Factors influencing anal sphincter injury risk ‘modifiable’
medwireNews: Researchers have identified several modifiable risk factors significantly associated with wound complications after obstetric anal sphincter injuries (OASIS).
Smoking, increased body mass index (BMI), and fourth-degree laceration were associated with an increased incidence of wound complications after OASIS, at respective odds ratios (ORs) of 4.04, 1.06 (per 1 point BMI increase), and 1.89.
Operative vaginal delivery and postpartum antibiotics were also associated with post-OASIS wound complications, at ORs of 1.76 and 2.46. By contrast, the use of intrapartum antibiotics was protective, at an OR of 0.29.
Christina Lewicky-Gaupp (Northwestern University, Feinberg School of Medicine, Chicago, Illinois, USA) and team say that the results of the study may help them identify patients at risk for significant postpartum perineal morbidity.
"Modification of these factors may be critical in preventing the long-term consequences of wound infection and breakdown," they write in the American Journal of Obstetrics and Gynecology.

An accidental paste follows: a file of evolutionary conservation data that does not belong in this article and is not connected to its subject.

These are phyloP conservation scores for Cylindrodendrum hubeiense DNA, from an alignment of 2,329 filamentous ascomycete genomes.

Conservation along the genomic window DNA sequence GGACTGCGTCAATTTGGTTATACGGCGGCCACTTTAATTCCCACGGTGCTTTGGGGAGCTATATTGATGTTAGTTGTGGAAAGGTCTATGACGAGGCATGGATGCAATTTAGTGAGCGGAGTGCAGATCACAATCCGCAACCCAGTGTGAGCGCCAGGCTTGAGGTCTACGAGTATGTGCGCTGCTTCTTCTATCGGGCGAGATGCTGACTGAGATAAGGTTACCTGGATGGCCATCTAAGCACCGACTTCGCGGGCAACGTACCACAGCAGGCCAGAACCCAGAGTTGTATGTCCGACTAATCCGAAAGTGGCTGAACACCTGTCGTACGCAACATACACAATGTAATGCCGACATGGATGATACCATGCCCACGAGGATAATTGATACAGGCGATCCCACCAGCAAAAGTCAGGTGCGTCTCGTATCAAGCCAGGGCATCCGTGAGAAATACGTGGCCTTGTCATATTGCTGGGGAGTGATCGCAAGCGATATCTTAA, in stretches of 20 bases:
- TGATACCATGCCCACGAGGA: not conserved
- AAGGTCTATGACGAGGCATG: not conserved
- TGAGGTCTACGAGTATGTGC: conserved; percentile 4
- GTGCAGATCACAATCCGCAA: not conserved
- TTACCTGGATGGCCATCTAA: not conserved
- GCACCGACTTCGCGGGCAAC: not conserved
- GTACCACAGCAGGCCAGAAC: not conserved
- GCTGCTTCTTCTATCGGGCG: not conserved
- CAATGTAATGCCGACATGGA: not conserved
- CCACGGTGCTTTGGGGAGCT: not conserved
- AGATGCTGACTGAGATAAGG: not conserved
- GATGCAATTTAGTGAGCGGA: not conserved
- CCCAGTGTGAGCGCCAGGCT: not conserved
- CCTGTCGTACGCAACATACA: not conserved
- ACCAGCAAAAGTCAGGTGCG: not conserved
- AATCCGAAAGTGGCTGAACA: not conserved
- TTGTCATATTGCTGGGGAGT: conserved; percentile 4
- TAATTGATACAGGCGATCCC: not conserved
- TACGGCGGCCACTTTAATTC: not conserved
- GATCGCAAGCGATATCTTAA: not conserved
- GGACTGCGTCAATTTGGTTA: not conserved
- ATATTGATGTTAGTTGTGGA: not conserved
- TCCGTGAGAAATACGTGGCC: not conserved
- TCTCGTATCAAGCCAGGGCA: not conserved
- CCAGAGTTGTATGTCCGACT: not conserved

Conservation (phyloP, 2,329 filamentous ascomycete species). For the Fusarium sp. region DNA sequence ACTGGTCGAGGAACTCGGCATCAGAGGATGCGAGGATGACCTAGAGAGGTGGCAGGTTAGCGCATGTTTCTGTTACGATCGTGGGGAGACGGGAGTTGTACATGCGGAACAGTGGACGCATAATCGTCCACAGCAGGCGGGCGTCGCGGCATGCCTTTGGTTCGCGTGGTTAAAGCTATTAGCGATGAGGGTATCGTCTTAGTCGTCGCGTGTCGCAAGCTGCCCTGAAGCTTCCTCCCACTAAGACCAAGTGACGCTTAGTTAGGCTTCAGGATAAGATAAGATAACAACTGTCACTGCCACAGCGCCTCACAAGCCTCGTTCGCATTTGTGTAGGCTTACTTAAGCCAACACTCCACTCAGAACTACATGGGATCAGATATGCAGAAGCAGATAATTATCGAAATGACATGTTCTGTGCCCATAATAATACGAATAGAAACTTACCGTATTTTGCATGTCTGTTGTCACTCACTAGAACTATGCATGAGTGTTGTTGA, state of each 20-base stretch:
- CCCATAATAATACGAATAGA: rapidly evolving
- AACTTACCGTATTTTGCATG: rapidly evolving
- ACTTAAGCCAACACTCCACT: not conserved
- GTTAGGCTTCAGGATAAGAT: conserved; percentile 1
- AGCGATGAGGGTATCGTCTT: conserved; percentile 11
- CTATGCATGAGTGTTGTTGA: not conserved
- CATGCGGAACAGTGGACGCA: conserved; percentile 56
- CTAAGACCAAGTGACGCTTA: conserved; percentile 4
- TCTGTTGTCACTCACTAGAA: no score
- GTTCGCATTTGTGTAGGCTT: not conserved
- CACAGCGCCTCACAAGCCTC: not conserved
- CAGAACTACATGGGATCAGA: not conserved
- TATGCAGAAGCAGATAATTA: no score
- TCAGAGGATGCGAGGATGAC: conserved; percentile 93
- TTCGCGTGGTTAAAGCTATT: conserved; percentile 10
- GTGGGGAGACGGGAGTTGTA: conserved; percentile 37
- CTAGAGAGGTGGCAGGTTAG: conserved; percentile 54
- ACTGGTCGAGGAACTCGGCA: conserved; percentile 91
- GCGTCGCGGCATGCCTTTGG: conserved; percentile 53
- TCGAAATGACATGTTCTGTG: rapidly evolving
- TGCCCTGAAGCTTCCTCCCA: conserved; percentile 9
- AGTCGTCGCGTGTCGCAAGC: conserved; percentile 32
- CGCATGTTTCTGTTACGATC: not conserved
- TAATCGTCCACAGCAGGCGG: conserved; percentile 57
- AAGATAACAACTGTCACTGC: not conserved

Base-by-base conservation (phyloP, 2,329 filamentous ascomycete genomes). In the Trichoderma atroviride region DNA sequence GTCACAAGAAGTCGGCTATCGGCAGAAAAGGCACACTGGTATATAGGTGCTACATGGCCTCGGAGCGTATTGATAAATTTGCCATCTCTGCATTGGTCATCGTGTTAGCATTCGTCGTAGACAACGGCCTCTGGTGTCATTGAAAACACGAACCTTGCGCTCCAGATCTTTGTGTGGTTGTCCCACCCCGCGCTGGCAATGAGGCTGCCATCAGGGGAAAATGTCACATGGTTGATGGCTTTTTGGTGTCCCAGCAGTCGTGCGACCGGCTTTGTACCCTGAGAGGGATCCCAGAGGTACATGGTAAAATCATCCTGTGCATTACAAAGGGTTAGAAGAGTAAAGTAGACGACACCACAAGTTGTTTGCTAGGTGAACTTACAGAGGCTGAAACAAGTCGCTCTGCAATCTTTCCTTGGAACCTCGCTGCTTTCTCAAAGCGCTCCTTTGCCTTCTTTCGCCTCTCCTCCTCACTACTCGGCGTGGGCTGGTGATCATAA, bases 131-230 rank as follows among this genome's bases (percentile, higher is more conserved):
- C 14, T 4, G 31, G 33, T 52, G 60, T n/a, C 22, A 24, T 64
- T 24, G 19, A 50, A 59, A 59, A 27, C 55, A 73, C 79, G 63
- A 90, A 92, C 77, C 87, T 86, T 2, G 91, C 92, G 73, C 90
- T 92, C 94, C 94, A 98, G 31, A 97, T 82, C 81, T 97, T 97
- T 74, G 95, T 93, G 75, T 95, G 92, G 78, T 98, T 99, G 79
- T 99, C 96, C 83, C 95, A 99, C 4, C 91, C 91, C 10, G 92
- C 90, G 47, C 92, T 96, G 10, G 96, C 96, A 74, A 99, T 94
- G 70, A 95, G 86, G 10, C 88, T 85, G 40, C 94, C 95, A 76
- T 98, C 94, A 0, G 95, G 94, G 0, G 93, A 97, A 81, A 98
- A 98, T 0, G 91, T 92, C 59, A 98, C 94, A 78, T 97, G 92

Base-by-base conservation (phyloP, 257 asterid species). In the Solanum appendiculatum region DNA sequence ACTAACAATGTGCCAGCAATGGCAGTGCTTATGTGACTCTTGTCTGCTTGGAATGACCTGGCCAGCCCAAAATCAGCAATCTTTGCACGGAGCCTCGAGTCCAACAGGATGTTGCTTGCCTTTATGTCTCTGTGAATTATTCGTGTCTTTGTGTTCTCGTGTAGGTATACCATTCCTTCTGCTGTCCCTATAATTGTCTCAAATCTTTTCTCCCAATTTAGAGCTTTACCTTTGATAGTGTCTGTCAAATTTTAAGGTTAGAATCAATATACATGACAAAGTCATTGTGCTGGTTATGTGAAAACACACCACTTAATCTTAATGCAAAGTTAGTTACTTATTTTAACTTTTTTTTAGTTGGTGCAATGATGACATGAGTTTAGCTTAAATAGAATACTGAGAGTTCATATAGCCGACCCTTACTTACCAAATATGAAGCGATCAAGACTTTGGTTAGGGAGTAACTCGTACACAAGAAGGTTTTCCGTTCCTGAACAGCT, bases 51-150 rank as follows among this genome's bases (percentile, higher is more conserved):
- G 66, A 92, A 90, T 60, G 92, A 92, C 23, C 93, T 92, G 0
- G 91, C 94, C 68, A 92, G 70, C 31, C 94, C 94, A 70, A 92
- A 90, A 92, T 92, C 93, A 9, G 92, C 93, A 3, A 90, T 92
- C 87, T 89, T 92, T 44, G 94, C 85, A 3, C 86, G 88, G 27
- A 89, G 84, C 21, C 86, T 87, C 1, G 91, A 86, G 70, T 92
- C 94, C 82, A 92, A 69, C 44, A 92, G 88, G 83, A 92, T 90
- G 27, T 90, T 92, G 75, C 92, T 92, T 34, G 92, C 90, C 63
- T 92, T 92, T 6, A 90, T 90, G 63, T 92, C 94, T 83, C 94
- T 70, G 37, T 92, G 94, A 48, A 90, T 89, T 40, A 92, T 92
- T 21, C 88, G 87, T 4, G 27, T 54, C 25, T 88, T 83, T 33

The retrospective chart review incorporated data on 909 women from the Northwestern University Medical Enterprise Data Warehouse. The majority of the cohort was Caucasian (71.3%) and nulliparous (92.8%). The mean age of the women was 31.8 years.
Wound complications occurred in 66 (7.3%) of the patients. Of these women, 39 (59.1%) had a documented wound infection, 36 (54.5%) had a breakdown of their wound, 17 (25.8%) required wound re-opening, and eight (12.1%) required wound packing.
Over 50% (34 of 66) of the wounds required operative intervention including debridement and 24 (36.4%) of these returned to the operating room for a secondary repair.
Multivariable binary logistic regression was used to construct a model to predict perineal wound complications that included smoking, BMI, laceration, vaginal delivery, and antibiotic use. The model correctly classified women at risk for wound complications after OASIS 92.9% of the time.
"Identification of these factors should influence how we follow our patients in the postpartum period as we try to prevent hospital readmission and operative interventions, as this is not only costly, but also places a significant burden on new mothers during an inherently stressful time," conclude the authors.
By Piriya Mahendra, medwireNews Reporter